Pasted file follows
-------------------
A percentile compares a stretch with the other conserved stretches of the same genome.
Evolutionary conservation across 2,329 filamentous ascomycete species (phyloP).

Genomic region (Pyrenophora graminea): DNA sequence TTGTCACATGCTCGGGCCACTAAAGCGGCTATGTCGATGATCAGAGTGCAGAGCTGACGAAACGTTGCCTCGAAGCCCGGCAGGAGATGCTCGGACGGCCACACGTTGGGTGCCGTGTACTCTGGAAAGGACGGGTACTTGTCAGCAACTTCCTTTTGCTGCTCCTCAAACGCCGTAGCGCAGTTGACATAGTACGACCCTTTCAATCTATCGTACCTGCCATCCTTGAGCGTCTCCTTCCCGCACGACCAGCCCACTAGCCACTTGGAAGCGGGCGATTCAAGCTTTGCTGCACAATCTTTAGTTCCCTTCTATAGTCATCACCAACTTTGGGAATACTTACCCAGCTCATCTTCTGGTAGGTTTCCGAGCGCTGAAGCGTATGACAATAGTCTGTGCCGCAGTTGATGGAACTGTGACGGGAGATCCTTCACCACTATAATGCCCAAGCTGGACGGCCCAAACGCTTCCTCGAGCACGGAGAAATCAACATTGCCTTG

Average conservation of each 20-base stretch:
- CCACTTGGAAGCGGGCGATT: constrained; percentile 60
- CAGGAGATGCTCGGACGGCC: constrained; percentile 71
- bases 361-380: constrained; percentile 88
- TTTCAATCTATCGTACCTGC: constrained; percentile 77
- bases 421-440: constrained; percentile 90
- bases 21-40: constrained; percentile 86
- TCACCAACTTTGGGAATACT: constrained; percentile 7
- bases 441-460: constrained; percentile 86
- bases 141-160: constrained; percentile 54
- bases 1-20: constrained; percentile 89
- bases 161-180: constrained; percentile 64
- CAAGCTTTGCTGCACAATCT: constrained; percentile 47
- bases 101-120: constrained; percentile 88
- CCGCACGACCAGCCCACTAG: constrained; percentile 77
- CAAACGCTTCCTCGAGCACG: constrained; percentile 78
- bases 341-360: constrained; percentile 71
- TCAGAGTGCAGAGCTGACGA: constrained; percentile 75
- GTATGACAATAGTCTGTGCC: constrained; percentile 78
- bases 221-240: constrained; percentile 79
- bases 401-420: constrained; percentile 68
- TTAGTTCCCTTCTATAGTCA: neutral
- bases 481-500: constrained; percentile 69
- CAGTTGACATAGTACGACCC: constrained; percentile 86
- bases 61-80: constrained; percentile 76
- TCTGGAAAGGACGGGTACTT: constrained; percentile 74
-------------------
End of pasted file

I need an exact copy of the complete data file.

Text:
A percentile compares a stretch with the other conserved stretches of the same genome.
Evolutionary conservation across 2,329 filamentous ascomycete species (phyloP).

Genomic region (Pyrenophora graminea): DNA sequence TTGTCACATGCTCGGGCCACTAAAGCGGCTATGTCGATGATCAGAGTGCAGAGCTGACGAAACGTTGCCTCGAAGCCCGGCAGGAGATGCTCGGACGGCCACACGTTGGGTGCCGTGTACTCTGGAAAGGACGGGTACTTGTCAGCAACTTCCTTTTGCTGCTCCTCAAACGCCGTAGCGCAGTTGACATAGTACGACCCTTTCAATCTATCGTACCTGCCATCCTTGAGCGTCTCCTTCCCGCACGACCAGCCCACTAGCCACTTGGAAGCGGGCGATTCAAGCTTTGCTGCACAATCTTTAGTTCCCTTCTATAGTCATCACCAACTTTGGGAATACTTACCCAGCTCATCTTCTGGTAGGTTTCCGAGCGCTGAAGCGTATGACAATAGTCTGTGCCGCAGTTGATGGAACTGTGACGGGAGATCCTTCACCACTATAATGCCCAAGCTGGACGGCCCAAACGCTTCCTCGAGCACGGAGAAATCAACATTGCCTTG

Average conservation of each 20-base stretch:
- CCACTTGGAAGCGGGCGATT: constrained; percentile 60
- CAGGAGATGCTCGGACGGCC: constrained; percentile 71
- bases 361-380: constrained; percentile 88
- TTTCAATCTATCGTACCTGC: constrained; percentile 77
- bases 421-440: constrained; percentile 90
- bases 21-40: constrained; percentile 86
- TCACCAACTTTGGGAATACT: constrained; percentile 7
- bases 441-460: constrained; percentile 86
- bases 141-160: constrained; percentile 54
- bases 1-20: constrained; percentile 89
- bases 161-180: constrained; percentile 64
- CAAGCTTTGCTGCACAATCT: constrained; percentile 47
- bases 101-120: constrained; percentile 88
- CCGCACGACCAGCCCACTAG: constrained; percentile 77
- CAAACGCTTCCTCGAGCACG: constrained; percentile 78
- bases 341-360: constrained; percentile 71
- TCAGAGTGCAGAGCTGACGA: constrained; percentile 75
- GTATGACAATAGTCTGTGCC: constrained; percentile 78
- bases 221-240: constrained; percentile 79
- bases 401-420: constrained; percentile 68
- TTAGTTCCCTTCTATAGTCA: neutral
- bases 481-500: constrained; percentile 69
- CAGTTGACATAGTACGACCC: constrained; percentile 86
- bases 61-80: constrained; percentile 76
- TCTGGAAAGGACGGGTACTT: constrained; percentile 74